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Int J Antimicrob Agents. 2019 Feb;53(2):171-176. doi: 10.1016/j.ijantimicag.2018.10.009. Epub 2018 Oct 26.

Similarities and differences in antimicrobial prescribing between major city hospitals and regional and remote hospitals in Australia.

Author information

1
National Centre for Antimicrobial Stewardship, Peter Doherty Research Institute for Infection and Immunity, Melbourne, VIC, Australia; University of Melbourne, Faculty of Medicine, Dentistry and Health Sciences, Department of Medicine - Royal Melbourne Hospital, Melbourne, VIC, Australia; Pharmacy Department, Ballarat Health Services, Ballarat, VIC, Australia. Electronic address: jaclynb@student.unimelb.edu.au.
2
National Centre for Antimicrobial Stewardship, Peter Doherty Research Institute for Infection and Immunity, Melbourne, VIC, Australia; Victorian Infectious Diseases Service, Royal Melbourne Hospital, Melbourne, VIC, Australia.
3
National Centre for Antimicrobial Stewardship, Peter Doherty Research Institute for Infection and Immunity, Melbourne, VIC, Australia; University of Melbourne, Faculty of Medicine, Dentistry and Health Sciences, Department of Medicine - Royal Melbourne Hospital, Melbourne, VIC, Australia; Pharmacy Department, Ballarat Health Services, Ballarat, VIC, Australia; Centre for Medicine Use and Safety, Monash University, Parkville, VIC, Australia.
4
National Centre for Antimicrobial Stewardship, Peter Doherty Research Institute for Infection and Immunity, Melbourne, VIC, Australia; University of Melbourne, Faculty of Medicine, Dentistry and Health Sciences, Department of Medicine - Royal Melbourne Hospital, Melbourne, VIC, Australia.
5
National Centre for Antimicrobial Stewardship, Peter Doherty Research Institute for Infection and Immunity, Melbourne, VIC, Australia; University of Melbourne, Faculty of Medicine, Dentistry and Health Sciences, Department of Medicine - Royal Melbourne Hospital, Melbourne, VIC, Australia; Victorian Infectious Diseases Service, Royal Melbourne Hospital, Melbourne, VIC, Australia.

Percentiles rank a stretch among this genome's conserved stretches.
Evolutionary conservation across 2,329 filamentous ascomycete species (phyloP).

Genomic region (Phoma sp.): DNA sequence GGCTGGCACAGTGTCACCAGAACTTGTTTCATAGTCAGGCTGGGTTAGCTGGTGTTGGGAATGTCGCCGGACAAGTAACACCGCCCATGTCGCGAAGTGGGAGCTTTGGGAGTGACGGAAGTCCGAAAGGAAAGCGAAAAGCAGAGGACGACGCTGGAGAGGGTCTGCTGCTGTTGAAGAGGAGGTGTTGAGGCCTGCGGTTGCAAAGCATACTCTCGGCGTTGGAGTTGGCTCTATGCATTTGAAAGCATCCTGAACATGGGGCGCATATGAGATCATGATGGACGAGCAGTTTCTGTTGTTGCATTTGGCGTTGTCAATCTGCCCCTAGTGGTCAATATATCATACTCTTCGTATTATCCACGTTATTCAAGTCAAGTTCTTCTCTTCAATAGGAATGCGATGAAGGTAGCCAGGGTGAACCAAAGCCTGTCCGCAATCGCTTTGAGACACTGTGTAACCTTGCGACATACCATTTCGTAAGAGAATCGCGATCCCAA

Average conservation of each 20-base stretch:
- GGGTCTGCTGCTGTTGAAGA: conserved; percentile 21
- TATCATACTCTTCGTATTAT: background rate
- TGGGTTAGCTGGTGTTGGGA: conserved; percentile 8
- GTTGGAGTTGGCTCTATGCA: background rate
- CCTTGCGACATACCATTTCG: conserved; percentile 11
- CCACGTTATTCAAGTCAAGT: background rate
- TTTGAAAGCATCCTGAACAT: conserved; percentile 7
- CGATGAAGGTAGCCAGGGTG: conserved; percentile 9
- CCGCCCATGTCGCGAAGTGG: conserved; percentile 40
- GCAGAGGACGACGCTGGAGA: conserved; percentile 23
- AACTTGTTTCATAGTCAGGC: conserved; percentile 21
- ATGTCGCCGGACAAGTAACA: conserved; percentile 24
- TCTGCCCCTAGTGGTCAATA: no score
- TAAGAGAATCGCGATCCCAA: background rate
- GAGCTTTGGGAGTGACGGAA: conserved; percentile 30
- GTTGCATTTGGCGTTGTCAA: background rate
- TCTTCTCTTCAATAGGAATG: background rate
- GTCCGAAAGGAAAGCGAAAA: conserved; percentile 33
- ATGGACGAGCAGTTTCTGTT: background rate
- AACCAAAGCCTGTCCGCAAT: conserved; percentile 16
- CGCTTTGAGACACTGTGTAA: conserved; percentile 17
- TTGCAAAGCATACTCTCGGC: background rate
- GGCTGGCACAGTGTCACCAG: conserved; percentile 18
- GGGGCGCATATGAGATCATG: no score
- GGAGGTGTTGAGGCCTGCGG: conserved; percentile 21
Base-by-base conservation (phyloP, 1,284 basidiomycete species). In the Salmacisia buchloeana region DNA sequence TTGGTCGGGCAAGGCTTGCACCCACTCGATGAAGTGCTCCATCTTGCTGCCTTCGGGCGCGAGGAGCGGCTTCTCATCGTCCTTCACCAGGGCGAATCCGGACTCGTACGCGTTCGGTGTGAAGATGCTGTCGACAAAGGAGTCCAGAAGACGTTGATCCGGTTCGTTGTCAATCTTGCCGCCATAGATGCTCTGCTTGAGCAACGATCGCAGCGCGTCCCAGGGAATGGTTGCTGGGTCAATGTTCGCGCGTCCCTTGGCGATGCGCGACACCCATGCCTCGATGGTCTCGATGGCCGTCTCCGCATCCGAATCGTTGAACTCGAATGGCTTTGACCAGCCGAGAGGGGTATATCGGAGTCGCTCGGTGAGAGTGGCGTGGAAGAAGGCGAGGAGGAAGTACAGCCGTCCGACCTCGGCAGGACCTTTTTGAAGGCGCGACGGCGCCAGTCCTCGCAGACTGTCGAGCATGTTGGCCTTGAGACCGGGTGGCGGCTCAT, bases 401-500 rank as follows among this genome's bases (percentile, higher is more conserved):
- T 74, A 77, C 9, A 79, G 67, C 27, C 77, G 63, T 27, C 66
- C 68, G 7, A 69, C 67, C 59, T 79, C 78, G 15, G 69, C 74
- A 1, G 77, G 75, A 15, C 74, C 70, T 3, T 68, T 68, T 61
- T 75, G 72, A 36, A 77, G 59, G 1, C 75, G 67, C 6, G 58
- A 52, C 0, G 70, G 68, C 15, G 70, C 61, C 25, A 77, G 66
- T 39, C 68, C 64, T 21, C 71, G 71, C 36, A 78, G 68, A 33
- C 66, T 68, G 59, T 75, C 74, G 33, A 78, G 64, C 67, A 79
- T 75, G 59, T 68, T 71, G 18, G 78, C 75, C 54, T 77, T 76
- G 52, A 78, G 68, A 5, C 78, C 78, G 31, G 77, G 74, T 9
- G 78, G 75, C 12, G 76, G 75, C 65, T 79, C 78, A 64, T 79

Abstract

Many regional and remote hospitals (RRHs) do not have the specialist services that usually support antimicrobial stewardship (AMS) programmes in major city hospitals. It is not known if this is associated with higher rates of inappropriate antimicrobial prescribing. The aim of this study was to identify similarities and differences in antimicrobial prescribing patterns between major city hospitals and RRHs in Australia. The Australian Hospital National Antimicrobial Prescribing Survey (H-NAPS) datasets from 2014, 2015 and 2016 (totalling 47,876 antimicrobial prescriptions) were analysed. The antimicrobial prescribed, indications for use, documentation of indication, recording of a review date and assessment of the appropriateness of prescribing were evaluated. Overall, inappropriate prescribing of antimicrobials was higher in RRHs than in major city hospitals (24.0% vs. 22.1%; P<0.001). Compared with major city hospitals, inappropriate prescribing of ceftriaxone was higher in RRHs (33.9% vs. 27.6%; P<0.001), as was inappropriate prescribing for cellulitis (25.7% vs. 19.0%; P≤0.001). A higher rate of inappropriate prescribing was noted for some high-risk infections in RRHs compared with major city hospitals, including Gram-positive bacteraemia with sepsis (12.6% vs. 6.5%; P=0.004), empiric therapy for sepsis (26.0% vs. 12.0%; P<0.001) and endocarditis (8.2% vs. 2.7%; P=0.02). To the authors' knowledge, this is the largest study to date comparing antimicrobial prescribing of RRHs with major city hospitals. A key finding was that antimicrobial prescribing was more frequently inappropriate for some high-risk infections treated in RRHs. Targeted strategies that support appropriate antimicrobial prescribing in RRHs are required.

KEYWORDS:

Antimicrobial; Appropriateness; Hospital; Rural; Stewardship

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